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II.

SERM.

want them for here, if they be genuine and true, i. e. if they were written by those Authors whose Names they bear, Authors who knew the several Facts they relate, and relate nothing but what really came to pass. And of this we have certainly as much Proof, as we are capable of having of any ancient Book that now is, : or ever was in the World: They have been acknowledged by Writers of all Ages quite down from the Time they were written in to the present, to have been the Writings of Matthew and Mark, : of Luke and of Yohn. And these Persons are owned to have lived in the very Times, when the Things they relate, are faid to have happened ; and so might be very competent Witnesses, whether they really happened or

And indeed had the Evangelists reported Things that never happened, or otherwise than they happened ; it would have been impossible for their Writings ever to have found any Reception in the World: For they published their Writings when the Time, that the Truth or Falshood, of the Things they speak of, must be well known to many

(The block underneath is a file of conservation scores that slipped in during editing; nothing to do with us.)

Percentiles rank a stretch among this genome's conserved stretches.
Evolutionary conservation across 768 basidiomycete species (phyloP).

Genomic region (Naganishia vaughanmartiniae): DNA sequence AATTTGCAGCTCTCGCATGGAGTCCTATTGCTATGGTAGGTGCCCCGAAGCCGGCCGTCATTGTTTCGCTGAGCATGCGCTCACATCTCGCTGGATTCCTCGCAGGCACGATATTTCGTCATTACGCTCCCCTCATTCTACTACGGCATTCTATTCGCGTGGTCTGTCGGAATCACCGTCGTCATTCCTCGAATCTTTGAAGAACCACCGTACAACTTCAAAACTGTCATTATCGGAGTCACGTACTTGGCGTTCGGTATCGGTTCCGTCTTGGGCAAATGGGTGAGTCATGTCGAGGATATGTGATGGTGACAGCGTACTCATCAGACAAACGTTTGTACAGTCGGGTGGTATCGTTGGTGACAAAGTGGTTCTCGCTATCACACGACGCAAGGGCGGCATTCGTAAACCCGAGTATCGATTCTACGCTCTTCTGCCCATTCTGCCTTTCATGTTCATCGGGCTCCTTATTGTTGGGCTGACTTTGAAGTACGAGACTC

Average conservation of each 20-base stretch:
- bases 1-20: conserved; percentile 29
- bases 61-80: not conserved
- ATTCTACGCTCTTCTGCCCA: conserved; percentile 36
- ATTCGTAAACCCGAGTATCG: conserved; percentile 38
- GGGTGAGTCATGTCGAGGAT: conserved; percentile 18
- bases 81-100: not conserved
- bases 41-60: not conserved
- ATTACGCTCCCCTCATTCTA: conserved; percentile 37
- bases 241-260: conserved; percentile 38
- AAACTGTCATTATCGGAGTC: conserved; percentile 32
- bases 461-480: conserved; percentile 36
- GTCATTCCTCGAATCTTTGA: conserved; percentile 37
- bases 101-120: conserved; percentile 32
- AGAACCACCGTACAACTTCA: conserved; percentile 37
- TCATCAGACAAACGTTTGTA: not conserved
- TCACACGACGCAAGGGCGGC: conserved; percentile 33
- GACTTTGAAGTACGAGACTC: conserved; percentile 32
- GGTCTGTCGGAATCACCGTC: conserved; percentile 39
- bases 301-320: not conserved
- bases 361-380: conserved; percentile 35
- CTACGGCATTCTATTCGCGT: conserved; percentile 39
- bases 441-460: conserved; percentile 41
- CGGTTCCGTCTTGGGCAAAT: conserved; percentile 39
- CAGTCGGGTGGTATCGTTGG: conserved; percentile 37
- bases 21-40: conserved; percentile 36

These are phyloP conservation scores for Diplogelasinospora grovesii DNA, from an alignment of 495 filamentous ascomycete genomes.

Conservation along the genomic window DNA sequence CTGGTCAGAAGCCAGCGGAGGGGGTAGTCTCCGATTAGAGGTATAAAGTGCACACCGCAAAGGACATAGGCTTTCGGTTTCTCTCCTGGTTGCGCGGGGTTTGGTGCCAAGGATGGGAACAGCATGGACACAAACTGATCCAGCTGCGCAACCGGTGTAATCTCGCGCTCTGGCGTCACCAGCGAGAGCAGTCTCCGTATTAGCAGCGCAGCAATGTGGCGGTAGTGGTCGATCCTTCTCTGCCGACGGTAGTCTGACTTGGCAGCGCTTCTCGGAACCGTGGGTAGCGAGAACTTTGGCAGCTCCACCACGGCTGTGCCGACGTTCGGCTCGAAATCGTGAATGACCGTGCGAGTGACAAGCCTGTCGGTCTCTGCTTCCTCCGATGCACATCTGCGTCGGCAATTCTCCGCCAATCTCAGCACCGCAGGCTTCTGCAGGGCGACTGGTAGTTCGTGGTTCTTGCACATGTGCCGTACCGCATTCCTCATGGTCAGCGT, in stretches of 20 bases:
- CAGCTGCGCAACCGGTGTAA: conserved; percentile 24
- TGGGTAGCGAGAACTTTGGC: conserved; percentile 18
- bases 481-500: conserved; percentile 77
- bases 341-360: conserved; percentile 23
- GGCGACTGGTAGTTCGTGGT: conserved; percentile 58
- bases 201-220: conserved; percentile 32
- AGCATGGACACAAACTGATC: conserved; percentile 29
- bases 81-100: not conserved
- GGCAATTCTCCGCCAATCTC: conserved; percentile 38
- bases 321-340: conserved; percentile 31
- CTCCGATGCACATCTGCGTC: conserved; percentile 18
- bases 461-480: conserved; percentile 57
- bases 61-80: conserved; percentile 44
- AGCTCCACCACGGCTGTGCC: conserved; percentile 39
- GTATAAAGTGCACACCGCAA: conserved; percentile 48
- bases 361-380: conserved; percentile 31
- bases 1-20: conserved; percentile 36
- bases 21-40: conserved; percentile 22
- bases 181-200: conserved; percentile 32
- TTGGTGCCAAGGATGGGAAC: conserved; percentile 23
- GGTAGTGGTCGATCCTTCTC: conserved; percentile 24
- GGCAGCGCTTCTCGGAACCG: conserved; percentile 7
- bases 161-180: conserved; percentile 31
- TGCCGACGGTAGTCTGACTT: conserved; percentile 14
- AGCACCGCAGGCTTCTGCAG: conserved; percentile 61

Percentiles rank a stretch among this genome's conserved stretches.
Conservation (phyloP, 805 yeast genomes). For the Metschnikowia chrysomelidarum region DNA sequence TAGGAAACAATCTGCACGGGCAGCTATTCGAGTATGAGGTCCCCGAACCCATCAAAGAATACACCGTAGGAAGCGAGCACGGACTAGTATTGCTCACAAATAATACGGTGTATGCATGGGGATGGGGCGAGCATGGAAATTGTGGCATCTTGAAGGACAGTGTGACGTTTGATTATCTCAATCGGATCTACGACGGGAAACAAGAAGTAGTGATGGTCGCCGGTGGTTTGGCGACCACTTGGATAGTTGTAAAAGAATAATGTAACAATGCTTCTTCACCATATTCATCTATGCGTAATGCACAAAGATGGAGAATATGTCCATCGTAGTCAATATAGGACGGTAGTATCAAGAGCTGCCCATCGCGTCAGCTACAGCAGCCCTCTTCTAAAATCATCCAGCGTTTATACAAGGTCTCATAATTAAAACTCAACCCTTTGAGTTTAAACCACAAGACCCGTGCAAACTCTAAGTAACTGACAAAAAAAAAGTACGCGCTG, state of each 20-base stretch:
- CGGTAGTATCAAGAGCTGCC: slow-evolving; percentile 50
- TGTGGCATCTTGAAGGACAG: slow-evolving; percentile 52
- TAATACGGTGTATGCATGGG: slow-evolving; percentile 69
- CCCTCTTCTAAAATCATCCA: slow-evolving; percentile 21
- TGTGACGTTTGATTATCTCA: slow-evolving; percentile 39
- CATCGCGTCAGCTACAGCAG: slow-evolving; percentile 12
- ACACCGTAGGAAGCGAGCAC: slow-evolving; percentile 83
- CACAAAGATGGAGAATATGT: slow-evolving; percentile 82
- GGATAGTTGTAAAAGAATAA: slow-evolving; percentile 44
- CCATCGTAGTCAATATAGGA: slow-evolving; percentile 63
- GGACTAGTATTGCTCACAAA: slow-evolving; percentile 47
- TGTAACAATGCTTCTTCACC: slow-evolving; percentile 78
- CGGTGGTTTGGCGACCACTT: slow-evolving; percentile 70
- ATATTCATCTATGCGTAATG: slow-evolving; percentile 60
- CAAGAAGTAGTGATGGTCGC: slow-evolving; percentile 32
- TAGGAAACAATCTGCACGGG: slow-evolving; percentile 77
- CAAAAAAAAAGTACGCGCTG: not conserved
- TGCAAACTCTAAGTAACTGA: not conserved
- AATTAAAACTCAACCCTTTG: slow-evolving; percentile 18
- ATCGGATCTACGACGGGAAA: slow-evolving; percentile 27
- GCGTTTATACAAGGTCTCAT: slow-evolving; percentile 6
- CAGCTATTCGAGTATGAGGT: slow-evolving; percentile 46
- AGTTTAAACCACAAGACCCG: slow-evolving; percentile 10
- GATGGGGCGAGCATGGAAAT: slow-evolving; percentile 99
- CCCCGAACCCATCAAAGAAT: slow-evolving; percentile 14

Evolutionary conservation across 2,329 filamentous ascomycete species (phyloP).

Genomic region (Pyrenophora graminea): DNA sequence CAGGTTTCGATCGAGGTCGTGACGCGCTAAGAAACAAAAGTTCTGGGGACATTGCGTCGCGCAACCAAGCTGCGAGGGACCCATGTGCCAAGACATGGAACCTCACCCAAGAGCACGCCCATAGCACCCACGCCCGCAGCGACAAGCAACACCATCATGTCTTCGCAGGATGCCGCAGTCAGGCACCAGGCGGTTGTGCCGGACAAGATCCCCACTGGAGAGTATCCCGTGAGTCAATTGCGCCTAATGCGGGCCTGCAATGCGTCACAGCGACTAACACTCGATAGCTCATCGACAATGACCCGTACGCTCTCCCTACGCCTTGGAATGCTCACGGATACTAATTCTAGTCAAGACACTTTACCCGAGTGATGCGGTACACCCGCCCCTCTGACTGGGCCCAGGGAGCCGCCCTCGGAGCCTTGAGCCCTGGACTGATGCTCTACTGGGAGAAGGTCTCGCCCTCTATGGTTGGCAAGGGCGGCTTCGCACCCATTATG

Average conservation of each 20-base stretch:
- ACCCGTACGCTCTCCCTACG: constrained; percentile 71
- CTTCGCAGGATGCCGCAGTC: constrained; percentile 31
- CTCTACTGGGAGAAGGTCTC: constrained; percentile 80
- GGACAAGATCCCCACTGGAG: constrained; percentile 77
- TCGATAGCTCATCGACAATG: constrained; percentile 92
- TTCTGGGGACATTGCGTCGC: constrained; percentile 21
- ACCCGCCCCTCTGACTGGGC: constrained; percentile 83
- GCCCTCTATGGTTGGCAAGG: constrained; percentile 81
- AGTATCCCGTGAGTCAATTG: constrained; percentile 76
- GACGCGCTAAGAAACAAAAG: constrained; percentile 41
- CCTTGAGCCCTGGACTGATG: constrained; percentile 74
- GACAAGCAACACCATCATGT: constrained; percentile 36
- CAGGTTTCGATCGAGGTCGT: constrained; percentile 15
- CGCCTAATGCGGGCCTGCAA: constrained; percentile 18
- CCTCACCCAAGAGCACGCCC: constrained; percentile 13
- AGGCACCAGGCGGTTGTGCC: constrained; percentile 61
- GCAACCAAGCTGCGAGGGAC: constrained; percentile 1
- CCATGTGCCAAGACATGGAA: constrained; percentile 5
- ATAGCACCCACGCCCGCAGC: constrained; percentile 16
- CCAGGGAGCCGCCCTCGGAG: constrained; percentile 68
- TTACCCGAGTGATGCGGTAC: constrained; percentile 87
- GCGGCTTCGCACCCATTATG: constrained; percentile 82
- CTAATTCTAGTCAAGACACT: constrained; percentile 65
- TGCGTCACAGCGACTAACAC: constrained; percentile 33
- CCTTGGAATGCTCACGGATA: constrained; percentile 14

Persons then living : And suppose that those who read their Books would themselves remember the Facts related. And therefore

had

not.

II.

had not the Facts been true ; 'it would have s E R M. been in the Power of many thousands to have contradicted what was said, 'from their own Knowledge : And consequently their Books, instead of meeting with Credit and Reputation, would inimediately have been despised and rejected as the Dreams of Lúnaticks and Madmen.

Bat since from the very Time they first appeared, they were received as true Accounts of the Facts they related ; and fince they concur in the Relation of the same Facts though the Authors of them wrote at different Times, and from different Places ; without confulting with one another; it is impossible that what they writ should be any Story of their own Invention. And since lastly, their most inveterače Adversaries, both Jews and Gentiles, have' attefted the Truth of their prinə cipal Facts, such as Lucian and Celsus, Porphyry and Julian, Tacitus, and also their own fofephus, who none of them wanted ei: ther Prejudice or Mafice to contradict and deny them if they could; fince even such Men as these have afsented to the Truth of the principal Stories related of Jefus ; I hope I might expect the same Concession, even though I'were speaking to Jews or Infidels ;

viz.

D A

II.

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ser M. viz, that they would admit of the Testimony

of the Gospels, so far as Matter of Fact is
concerned. In Confidence of which I shall
not scruple to suppose that whatever I shall
confirm from the New Testament, will be
sufficiently proved, and that I shall stand in
need of no other Authority in relation to that
which is to be the main Subject of my second
Head, But as my Introduction to this Head
has detained me too long to enter upon it
now; I must reserve it for the Şubject of an
entire Discourse, and conclude at present with
an Argument for the Truth and Divine Aua